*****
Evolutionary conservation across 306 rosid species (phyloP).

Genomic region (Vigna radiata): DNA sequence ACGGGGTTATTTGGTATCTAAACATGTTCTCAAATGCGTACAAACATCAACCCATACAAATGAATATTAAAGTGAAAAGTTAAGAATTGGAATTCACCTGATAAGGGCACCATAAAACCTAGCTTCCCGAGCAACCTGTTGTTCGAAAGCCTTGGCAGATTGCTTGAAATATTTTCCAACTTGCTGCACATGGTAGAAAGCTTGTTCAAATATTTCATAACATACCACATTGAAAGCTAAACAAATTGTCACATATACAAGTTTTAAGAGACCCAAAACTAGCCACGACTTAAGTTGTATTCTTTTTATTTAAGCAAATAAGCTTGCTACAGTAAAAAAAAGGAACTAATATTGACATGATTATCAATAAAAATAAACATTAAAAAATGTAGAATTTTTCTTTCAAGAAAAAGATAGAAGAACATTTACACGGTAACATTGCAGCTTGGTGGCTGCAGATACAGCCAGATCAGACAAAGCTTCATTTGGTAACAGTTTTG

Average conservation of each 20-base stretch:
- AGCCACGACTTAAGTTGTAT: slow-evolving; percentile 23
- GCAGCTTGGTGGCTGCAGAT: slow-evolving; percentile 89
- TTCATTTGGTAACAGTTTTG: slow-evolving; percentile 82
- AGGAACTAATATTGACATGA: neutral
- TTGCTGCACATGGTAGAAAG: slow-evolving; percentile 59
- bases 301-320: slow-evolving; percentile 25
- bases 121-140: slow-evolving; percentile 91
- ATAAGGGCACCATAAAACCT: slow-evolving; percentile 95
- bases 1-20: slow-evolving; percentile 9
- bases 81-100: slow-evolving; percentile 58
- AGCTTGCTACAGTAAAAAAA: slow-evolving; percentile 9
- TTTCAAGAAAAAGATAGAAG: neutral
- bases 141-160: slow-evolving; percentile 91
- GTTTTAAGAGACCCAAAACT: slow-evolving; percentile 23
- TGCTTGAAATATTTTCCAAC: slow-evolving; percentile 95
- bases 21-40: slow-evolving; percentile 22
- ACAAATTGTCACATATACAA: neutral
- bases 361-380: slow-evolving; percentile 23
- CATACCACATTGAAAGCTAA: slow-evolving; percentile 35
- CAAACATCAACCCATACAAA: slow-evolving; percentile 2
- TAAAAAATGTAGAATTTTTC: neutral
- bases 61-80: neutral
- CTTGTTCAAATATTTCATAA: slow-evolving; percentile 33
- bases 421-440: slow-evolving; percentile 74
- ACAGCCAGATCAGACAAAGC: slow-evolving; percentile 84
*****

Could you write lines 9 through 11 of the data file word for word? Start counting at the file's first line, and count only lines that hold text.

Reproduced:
- bases 301-320: slow-evolving; percentile 25
- bases 121-140: slow-evolving; percentile 91
- ATAAGGGCACCATAAAACCT: slow-evolving; percentile 95